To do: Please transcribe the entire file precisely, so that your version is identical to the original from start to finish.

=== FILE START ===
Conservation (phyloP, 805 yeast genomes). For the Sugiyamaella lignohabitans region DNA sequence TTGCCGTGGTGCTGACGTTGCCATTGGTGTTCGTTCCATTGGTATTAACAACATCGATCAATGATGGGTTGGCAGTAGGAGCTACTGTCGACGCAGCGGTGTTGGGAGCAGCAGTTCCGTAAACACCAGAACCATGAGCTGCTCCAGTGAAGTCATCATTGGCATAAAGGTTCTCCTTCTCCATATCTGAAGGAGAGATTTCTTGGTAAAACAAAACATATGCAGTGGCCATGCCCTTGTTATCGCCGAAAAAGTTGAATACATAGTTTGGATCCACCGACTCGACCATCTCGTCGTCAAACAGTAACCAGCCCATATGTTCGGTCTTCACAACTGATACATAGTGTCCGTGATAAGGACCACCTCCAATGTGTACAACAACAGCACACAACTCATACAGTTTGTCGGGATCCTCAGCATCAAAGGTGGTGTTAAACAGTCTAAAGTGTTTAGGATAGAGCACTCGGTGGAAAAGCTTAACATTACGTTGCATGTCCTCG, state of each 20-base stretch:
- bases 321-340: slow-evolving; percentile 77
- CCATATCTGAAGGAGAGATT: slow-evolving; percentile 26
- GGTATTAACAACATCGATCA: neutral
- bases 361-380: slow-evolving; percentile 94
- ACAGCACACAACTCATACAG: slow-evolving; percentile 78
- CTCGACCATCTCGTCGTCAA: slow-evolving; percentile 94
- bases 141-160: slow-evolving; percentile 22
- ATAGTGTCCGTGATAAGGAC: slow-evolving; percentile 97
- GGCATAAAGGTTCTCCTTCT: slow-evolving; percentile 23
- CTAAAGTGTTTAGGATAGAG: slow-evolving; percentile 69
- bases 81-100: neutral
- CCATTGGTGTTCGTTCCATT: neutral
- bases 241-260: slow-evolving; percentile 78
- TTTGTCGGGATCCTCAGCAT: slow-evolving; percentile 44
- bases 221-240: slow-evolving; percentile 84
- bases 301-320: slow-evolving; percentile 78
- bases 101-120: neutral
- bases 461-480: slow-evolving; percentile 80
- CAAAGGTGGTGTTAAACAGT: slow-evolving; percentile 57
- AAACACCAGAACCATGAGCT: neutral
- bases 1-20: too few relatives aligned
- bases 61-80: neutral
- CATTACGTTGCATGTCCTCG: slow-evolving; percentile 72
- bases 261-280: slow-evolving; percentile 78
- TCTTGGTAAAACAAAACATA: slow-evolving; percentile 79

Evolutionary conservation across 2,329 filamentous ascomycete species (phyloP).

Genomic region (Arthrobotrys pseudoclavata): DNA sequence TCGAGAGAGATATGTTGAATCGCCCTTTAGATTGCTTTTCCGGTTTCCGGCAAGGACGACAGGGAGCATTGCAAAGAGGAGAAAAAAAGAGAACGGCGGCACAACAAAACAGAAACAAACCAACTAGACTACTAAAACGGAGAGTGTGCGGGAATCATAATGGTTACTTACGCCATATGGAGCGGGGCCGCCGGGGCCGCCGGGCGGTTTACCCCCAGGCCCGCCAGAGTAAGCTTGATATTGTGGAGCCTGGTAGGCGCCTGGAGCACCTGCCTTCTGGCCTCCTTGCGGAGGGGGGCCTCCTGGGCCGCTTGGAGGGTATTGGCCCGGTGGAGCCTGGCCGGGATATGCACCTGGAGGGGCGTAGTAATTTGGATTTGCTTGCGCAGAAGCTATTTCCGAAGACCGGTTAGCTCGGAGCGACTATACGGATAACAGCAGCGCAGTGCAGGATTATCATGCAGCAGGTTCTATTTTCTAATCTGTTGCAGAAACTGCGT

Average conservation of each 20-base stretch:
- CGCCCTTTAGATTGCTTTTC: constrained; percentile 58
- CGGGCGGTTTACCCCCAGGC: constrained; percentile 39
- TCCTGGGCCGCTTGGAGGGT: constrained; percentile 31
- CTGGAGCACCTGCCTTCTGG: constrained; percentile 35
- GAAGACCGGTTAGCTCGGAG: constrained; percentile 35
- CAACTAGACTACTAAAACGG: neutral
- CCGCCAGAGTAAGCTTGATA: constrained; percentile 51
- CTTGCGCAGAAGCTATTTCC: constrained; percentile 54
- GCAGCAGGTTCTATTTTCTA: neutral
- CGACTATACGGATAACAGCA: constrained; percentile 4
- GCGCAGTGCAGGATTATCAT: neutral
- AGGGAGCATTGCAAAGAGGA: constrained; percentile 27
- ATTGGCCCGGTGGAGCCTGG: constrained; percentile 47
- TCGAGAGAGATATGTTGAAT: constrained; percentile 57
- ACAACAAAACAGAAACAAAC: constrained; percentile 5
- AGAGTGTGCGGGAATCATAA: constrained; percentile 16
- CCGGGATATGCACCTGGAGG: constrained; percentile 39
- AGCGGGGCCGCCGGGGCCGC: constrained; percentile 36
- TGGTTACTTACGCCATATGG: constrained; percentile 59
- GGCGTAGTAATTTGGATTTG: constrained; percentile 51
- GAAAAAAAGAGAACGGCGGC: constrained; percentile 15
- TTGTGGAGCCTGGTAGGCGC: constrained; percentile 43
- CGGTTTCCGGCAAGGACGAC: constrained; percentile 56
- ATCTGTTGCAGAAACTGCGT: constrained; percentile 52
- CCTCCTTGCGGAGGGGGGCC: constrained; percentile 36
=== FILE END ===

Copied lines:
Conservation (phyloP, 805 yeast genomes). For the Sugiyamaella lignohabitans region DNA sequence TTGCCGTGGTGCTGACGTTGCCATTGGTGTTCGTTCCATTGGTATTAACAACATCGATCAATGATGGGTTGGCAGTAGGAGCTACTGTCGACGCAGCGGTGTTGGGAGCAGCAGTTCCGTAAACACCAGAACCATGAGCTGCTCCAGTGAAGTCATCATTGGCATAAAGGTTCTCCTTCTCCATATCTGAAGGAGAGATTTCTTGGTAAAACAAAACATATGCAGTGGCCATGCCCTTGTTATCGCCGAAAAAGTTGAATACATAGTTTGGATCCACCGACTCGACCATCTCGTCGTCAAACAGTAACCAGCCCATATGTTCGGTCTTCACAACTGATACATAGTGTCCGTGATAAGGACCACCTCCAATGTGTACAACAACAGCACACAACTCATACAGTTTGTCGGGATCCTCAGCATCAAAGGTGGTGTTAAACAGTCTAAAGTGTTTAGGATAGAGCACTCGGTGGAAAAGCTTAACATTACGTTGCATGTCCTCG, state of each 20-base stretch:
- bases 321-340: slow-evolving; percentile 77
- CCATATCTGAAGGAGAGATT: slow-evolving; percentile 26
- GGTATTAACAACATCGATCA: neutral
- bases 361-380: slow-evolving; percentile 94
- ACAGCACACAACTCATACAG: slow-evolving; percentile 78
- CTCGACCATCTCGTCGTCAA: slow-evolving; percentile 94
- bases 141-160: slow-evolving; percentile 22
- ATAGTGTCCGTGATAAGGAC: slow-evolving; percentile 97
- GGCATAAAGGTTCTCCTTCT: slow-evolving; percentile 23
- CTAAAGTGTTTAGGATAGAG: slow-evolving; percentile 69
- bases 81-100: neutral
- CCATTGGTGTTCGTTCCATT: neutral
- bases 241-260: slow-evolving; percentile 78
- TTTGTCGGGATCCTCAGCAT: slow-evolving; percentile 44
- bases 221-240: slow-evolving; percentile 84
- bases 301-320: slow-evolving; percentile 78
- bases 101-120: neutral
- bases 461-480: slow-evolving; percentile 80
- CAAAGGTGGTGTTAAACAGT: slow-evolving; percentile 57
- AAACACCAGAACCATGAGCT: neutral
- bases 1-20: too few relatives aligned
- bases 61-80: neutral
- CATTACGTTGCATGTCCTCG: slow-evolving; percentile 72
- bases 261-280: slow-evolving; percentile 78
- TCTTGGTAAAACAAAACATA: slow-evolving; percentile 79

Evolutionary conservation across 2,329 filamentous ascomycete species (phyloP).

Genomic region (Arthrobotrys pseudoclavata): DNA sequence TCGAGAGAGATATGTTGAATCGCCCTTTAGATTGCTTTTCCGGTTTCCGGCAAGGACGACAGGGAGCATTGCAAAGAGGAGAAAAAAAGAGAACGGCGGCACAACAAAACAGAAACAAACCAACTAGACTACTAAAACGGAGAGTGTGCGGGAATCATAATGGTTACTTACGCCATATGGAGCGGGGCCGCCGGGGCCGCCGGGCGGTTTACCCCCAGGCCCGCCAGAGTAAGCTTGATATTGTGGAGCCTGGTAGGCGCCTGGAGCACCTGCCTTCTGGCCTCCTTGCGGAGGGGGGCCTCCTGGGCCGCTTGGAGGGTATTGGCCCGGTGGAGCCTGGCCGGGATATGCACCTGGAGGGGCGTAGTAATTTGGATTTGCTTGCGCAGAAGCTATTTCCGAAGACCGGTTAGCTCGGAGCGACTATACGGATAACAGCAGCGCAGTGCAGGATTATCATGCAGCAGGTTCTATTTTCTAATCTGTTGCAGAAACTGCGT

Average conservation of each 20-base stretch:
- CGCCCTTTAGATTGCTTTTC: constrained; percentile 58
- CGGGCGGTTTACCCCCAGGC: constrained; percentile 39
- TCCTGGGCCGCTTGGAGGGT: constrained; percentile 31
- CTGGAGCACCTGCCTTCTGG: constrained; percentile 35
- GAAGACCGGTTAGCTCGGAG: constrained; percentile 35
- CAACTAGACTACTAAAACGG: neutral
- CCGCCAGAGTAAGCTTGATA: constrained; percentile 51
- CTTGCGCAGAAGCTATTTCC: constrained; percentile 54
- GCAGCAGGTTCTATTTTCTA: neutral
- CGACTATACGGATAACAGCA: constrained; percentile 4
- GCGCAGTGCAGGATTATCAT: neutral
- AGGGAGCATTGCAAAGAGGA: constrained; percentile 27
- ATTGGCCCGGTGGAGCCTGG: constrained; percentile 47
- TCGAGAGAGATATGTTGAAT: constrained; percentile 57
- ACAACAAAACAGAAACAAAC: constrained; percentile 5
- AGAGTGTGCGGGAATCATAA: constrained; percentile 16
- CCGGGATATGCACCTGGAGG: constrained; percentile 39
- AGCGGGGCCGCCGGGGCCGC: constrained; percentile 36
- TGGTTACTTACGCCATATGG: constrained; percentile 59
- GGCGTAGTAATTTGGATTTG: constrained; percentile 51
- GAAAAAAAGAGAACGGCGGC: constrained; percentile 15
- TTGTGGAGCCTGGTAGGCGC: constrained; percentile 43
- CGGTTTCCGGCAAGGACGAC: constrained; percentile 56
- ATCTGTTGCAGAAACTGCGT: constrained; percentile 52
- CCTCCTTGCGGAGGGGGGCC: constrained; percentile 36